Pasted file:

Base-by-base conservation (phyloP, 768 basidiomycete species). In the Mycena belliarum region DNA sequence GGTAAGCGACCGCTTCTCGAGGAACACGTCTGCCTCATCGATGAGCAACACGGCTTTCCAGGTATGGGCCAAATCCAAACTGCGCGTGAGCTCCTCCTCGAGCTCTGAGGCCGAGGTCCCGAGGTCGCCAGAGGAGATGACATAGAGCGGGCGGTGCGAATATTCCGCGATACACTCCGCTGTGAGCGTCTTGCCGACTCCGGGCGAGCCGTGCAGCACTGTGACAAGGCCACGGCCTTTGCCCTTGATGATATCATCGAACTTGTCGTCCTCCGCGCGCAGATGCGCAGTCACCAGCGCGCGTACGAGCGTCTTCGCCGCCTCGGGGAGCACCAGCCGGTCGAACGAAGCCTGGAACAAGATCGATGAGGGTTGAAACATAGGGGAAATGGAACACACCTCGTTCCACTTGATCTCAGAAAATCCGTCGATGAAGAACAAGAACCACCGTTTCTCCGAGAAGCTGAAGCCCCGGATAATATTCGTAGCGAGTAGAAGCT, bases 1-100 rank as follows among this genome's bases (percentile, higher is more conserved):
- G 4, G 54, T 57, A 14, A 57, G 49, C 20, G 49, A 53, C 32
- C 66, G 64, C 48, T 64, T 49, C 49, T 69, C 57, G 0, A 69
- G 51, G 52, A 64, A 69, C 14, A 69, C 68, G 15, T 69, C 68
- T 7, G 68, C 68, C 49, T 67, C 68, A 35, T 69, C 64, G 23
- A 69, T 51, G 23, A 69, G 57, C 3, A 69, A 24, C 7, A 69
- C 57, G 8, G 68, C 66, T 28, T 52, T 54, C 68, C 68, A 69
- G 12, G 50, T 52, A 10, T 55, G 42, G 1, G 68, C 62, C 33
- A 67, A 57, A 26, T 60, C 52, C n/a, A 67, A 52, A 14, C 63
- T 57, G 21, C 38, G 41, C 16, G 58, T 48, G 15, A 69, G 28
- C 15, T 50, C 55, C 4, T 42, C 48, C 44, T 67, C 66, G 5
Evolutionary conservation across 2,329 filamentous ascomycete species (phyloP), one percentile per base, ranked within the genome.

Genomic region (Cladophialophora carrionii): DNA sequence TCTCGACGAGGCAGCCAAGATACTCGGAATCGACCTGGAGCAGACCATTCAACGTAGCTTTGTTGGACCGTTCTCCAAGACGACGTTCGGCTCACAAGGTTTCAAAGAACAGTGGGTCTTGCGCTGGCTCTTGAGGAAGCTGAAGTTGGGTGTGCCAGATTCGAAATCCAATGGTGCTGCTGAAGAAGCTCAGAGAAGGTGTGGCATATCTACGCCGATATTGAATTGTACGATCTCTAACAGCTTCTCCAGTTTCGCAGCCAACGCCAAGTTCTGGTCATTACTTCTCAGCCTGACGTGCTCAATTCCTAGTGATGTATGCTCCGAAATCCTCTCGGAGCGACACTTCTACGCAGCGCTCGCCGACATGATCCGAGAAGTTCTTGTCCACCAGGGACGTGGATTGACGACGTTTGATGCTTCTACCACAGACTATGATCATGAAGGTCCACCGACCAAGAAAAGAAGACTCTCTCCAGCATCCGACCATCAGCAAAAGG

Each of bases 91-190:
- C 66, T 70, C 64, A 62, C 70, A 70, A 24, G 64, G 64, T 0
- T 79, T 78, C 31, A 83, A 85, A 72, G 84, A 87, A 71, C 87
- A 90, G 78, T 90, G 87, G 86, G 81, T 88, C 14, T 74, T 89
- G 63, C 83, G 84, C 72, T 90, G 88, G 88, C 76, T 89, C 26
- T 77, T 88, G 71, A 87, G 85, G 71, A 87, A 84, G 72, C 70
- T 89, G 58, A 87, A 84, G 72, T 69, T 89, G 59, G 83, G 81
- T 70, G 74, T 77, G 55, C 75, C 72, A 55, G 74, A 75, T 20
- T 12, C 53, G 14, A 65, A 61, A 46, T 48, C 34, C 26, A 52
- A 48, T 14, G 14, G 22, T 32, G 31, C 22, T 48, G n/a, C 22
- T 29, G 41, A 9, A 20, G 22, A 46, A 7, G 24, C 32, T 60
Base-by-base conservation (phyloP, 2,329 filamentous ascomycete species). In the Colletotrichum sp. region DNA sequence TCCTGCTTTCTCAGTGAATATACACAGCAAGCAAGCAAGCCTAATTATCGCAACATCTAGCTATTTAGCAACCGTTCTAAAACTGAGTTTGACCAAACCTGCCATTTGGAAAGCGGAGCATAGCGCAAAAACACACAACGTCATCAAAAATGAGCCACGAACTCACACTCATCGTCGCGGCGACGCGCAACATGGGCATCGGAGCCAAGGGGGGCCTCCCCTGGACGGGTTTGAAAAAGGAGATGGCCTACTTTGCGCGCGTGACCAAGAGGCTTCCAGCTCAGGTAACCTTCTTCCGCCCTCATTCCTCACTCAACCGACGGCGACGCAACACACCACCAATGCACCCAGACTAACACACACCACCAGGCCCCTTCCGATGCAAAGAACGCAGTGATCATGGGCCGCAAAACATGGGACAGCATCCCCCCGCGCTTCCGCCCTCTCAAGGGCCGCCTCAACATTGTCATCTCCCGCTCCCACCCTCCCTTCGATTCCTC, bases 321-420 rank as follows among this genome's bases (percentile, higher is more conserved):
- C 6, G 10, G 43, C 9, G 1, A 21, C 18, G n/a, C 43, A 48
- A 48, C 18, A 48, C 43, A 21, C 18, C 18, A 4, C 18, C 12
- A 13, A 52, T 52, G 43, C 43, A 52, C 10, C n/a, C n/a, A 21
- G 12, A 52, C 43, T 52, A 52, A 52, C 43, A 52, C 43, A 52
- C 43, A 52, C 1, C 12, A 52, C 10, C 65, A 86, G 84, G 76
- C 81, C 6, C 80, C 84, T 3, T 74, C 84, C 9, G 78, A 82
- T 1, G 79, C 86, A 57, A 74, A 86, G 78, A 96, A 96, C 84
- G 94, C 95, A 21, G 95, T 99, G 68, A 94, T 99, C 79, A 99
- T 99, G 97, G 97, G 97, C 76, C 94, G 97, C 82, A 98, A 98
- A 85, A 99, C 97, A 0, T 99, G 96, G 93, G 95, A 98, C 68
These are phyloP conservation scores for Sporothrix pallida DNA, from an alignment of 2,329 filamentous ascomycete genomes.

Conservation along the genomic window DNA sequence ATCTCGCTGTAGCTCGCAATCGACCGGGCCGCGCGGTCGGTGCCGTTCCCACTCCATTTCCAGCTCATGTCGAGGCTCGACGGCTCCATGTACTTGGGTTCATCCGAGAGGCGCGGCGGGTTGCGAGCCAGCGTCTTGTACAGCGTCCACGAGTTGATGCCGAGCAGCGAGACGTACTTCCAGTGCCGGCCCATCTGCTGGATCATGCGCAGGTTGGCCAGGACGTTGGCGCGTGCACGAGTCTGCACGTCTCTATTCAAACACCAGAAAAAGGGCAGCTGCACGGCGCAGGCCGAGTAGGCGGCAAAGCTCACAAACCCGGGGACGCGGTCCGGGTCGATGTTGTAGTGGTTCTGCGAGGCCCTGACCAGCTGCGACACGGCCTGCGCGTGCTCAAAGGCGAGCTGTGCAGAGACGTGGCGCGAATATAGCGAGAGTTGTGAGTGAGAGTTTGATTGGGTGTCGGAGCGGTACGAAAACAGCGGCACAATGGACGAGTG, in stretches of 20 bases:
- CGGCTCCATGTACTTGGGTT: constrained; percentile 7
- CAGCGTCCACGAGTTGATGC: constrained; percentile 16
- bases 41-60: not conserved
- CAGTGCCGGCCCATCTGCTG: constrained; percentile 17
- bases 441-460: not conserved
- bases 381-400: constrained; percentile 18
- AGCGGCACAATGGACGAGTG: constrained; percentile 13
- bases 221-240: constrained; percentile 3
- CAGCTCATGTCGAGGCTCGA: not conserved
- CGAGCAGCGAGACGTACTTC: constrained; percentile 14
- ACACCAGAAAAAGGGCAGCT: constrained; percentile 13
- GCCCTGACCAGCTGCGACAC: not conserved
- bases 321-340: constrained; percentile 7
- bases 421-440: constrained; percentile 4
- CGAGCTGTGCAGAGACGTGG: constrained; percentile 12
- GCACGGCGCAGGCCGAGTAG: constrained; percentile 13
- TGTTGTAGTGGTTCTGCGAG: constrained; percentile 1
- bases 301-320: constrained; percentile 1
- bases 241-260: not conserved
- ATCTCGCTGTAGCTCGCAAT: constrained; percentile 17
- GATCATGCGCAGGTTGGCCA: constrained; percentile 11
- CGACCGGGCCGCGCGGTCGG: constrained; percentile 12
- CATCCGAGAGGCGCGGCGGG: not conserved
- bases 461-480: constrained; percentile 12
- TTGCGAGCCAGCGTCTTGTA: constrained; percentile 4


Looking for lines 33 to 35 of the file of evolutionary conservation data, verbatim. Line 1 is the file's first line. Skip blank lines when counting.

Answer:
- G 94, C 95, A 21, G 95, T 99, G 68, A 94, T 99, C 79, A 99
- T 99, G 97, G 97, G 97, C 76, C 94, G 97, C 82, A 98, A 98
- A 85, A 99, C 97, A 0, T 99, G 96, G 93, G 95, A 98, C 68